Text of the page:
- All about Jesus: the reality of his atoning death (but not necessarily how his death atones) and his literal, physical resurrection.
- Our response: repent, believe, confess, be baptized (though we can argue that one can be saved without being baptized, but after being saved one ought to be baptized. Think the thief on the cross.)
Being Charitable With Those With Whom We Disagree
Outside of those core truths is a lot of room. That room makes some people uncomfortable. In my campus ministry context one of the discussion points that often comes up with students is a lamenting of the fact that there are so many different denominations and such lack of unanimity on so many doctrinal points.
I like to flip that point on its head. I share that I’m glad there are so many. Students are often flabbergasted. Why in the world would I be glad that there was so much seeming division within the church?
In turn, I point out that disagreement doesn’t have to equal division. I can disagree with an individual on any number of things and still consider them to be a friend. My wife and I don’t always agree and we seem to have made things work for a while!
I also highlight how our understandings change over time. How a truly infinite, all-knowing, all-wise God is unlikely to fit neatly into any of our boxes, no matter how thoroughly constructed. I point out that things that I care about and how I understand Scripture are shaped by my experiences. That doesn’t mean that I elevate experience over Scripture. But it is difficult for me to understand propositions for which I have no frame of reference. I might be (and have been!) completely blind to some! What else might I be missing?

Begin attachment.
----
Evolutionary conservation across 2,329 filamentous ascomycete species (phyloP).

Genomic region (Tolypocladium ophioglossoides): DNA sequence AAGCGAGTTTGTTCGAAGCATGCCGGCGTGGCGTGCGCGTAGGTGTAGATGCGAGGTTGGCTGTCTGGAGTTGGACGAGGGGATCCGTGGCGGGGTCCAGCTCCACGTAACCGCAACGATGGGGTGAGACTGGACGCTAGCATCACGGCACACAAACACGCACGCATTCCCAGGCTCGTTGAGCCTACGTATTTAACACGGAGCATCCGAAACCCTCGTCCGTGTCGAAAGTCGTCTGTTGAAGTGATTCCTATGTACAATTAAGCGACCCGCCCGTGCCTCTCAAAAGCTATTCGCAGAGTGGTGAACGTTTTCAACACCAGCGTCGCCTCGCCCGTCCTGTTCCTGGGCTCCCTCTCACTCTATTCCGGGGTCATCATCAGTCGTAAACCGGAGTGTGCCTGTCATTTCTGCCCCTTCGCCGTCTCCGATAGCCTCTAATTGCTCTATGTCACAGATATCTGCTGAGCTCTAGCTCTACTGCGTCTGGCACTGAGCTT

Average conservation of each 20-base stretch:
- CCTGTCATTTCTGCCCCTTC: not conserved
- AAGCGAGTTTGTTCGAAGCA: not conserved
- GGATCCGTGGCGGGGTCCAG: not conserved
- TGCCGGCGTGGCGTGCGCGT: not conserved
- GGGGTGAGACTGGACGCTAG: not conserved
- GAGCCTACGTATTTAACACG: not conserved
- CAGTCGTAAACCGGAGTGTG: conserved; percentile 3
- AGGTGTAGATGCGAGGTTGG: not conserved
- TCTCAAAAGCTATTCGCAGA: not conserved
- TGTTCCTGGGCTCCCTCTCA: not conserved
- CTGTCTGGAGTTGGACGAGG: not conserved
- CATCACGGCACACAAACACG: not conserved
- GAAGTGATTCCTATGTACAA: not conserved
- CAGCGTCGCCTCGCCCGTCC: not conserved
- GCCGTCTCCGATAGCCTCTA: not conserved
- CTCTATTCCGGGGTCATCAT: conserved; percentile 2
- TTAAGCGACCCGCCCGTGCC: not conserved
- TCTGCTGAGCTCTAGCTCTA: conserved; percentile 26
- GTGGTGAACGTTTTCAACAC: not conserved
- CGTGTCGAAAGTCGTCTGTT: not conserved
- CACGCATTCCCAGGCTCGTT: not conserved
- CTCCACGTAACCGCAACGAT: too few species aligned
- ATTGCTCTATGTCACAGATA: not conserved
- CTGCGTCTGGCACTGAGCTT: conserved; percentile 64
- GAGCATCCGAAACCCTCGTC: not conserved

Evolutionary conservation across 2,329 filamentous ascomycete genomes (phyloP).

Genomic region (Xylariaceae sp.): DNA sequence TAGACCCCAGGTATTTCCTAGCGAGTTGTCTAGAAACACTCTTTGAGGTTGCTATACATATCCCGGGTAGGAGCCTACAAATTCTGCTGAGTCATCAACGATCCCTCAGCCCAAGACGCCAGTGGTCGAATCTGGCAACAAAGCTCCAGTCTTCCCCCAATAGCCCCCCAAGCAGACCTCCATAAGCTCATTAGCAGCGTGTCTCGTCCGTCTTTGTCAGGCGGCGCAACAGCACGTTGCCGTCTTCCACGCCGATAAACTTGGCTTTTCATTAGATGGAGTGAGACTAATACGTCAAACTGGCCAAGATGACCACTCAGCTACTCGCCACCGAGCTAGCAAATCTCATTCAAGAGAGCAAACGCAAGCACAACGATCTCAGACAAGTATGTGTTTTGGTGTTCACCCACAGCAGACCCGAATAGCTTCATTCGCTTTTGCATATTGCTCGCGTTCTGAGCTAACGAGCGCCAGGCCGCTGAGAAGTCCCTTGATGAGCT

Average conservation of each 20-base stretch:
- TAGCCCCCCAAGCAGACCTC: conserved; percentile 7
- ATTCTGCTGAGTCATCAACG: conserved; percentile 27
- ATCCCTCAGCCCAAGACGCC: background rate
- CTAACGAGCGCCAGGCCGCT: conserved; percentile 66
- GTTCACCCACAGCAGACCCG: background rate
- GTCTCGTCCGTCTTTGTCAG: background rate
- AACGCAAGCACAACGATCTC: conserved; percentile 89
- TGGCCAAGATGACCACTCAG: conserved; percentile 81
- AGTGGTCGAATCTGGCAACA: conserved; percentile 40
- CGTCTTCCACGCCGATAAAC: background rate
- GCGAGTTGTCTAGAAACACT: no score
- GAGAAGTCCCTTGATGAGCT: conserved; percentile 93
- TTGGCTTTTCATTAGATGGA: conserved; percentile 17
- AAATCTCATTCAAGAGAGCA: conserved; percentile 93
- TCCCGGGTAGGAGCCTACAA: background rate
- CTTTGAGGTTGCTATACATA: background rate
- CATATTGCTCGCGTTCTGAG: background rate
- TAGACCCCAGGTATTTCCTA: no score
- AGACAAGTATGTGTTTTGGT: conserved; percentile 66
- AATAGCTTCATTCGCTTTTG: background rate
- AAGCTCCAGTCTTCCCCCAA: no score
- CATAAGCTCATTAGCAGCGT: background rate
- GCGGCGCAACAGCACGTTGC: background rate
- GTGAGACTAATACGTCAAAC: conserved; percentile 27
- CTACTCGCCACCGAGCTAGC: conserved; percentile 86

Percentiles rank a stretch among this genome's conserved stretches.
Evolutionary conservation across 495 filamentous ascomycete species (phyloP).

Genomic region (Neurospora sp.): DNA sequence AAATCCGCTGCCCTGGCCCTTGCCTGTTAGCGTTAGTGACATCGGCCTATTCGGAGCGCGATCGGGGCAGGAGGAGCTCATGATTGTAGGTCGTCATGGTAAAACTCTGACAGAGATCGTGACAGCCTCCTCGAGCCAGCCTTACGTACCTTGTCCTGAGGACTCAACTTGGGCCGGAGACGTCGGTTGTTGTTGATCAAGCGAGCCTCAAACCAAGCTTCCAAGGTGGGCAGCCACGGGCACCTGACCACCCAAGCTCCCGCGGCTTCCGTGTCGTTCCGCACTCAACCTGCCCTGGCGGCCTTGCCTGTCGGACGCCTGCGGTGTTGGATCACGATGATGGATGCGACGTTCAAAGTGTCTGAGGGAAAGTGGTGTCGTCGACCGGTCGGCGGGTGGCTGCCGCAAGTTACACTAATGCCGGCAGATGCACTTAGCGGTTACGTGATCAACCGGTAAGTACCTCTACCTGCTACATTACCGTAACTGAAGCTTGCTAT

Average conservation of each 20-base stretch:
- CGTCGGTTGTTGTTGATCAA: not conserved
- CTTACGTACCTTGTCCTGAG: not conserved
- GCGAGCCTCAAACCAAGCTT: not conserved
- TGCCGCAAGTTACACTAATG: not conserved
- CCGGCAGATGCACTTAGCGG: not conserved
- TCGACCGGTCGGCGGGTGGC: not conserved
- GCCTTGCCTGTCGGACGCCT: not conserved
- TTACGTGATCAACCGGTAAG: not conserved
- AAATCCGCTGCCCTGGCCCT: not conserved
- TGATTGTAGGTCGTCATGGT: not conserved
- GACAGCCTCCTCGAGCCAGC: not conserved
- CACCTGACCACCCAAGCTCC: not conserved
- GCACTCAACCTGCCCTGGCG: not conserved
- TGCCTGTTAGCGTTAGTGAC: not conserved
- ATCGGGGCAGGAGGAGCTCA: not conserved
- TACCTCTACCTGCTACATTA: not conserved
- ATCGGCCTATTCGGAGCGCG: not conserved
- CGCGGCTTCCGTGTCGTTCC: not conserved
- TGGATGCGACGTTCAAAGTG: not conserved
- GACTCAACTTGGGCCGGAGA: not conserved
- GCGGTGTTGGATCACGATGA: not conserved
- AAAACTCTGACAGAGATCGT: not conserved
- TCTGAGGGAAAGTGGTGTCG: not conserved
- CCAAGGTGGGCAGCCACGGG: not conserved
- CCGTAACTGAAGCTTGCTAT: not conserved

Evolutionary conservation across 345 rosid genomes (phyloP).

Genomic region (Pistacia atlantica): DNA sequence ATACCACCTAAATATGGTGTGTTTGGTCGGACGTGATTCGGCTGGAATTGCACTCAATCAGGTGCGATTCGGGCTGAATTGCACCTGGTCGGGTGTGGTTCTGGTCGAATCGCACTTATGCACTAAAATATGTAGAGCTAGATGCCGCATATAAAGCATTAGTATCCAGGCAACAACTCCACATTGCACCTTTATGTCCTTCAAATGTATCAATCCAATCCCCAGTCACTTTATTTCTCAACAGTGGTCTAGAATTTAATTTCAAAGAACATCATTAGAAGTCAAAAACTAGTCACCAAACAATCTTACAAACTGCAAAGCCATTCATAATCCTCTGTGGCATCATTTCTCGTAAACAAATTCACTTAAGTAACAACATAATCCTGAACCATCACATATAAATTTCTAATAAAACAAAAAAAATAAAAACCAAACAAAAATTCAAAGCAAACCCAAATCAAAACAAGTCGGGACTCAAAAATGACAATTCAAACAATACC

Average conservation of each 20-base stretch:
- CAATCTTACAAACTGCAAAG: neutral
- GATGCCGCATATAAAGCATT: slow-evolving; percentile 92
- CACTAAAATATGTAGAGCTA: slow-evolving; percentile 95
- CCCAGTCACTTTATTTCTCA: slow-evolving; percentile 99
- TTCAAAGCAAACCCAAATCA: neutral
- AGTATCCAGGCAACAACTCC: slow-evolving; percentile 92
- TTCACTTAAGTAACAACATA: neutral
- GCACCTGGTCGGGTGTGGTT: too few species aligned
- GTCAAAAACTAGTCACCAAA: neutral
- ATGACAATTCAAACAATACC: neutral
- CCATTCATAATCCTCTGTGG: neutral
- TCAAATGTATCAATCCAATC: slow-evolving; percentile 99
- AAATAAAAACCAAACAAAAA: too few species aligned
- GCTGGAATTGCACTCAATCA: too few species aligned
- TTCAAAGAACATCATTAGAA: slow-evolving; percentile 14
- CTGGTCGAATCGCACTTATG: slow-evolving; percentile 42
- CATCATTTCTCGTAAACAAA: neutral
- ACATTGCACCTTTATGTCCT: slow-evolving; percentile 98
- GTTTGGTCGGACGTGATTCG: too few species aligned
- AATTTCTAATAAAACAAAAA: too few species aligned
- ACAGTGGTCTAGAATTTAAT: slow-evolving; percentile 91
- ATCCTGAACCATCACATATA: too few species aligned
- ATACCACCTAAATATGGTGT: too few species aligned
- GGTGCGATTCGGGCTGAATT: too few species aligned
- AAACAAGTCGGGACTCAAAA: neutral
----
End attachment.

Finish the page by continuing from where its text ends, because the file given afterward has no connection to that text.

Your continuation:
I conclude by noting that all these different churches with all these different understandings of secondary, tertiary, etc. doctrines and with varieties of methodologies are good because it allows the Church to reach an incredibly diverse array of people across history, geography, and time.
I may meet a Christian with whom I disagree on 90% of the finer points of doctrine. If we’re actually friends, I’ll probably rib them about how wrong I think they are. But I’ll never question the authenticity of their faith or the validity of their church as long as Jesus is at the center of the message and repentance and faith in Him are proclaimed as our response.
We need one another to accomplish the work that the Lord has given us. Loving people with whom we disagree is a tremendous testimony to the validity and power of our faith to those who do not believe.
After all, it is not by the superiority of our doctrine that people will know we belong to Jesus. It’s by our love.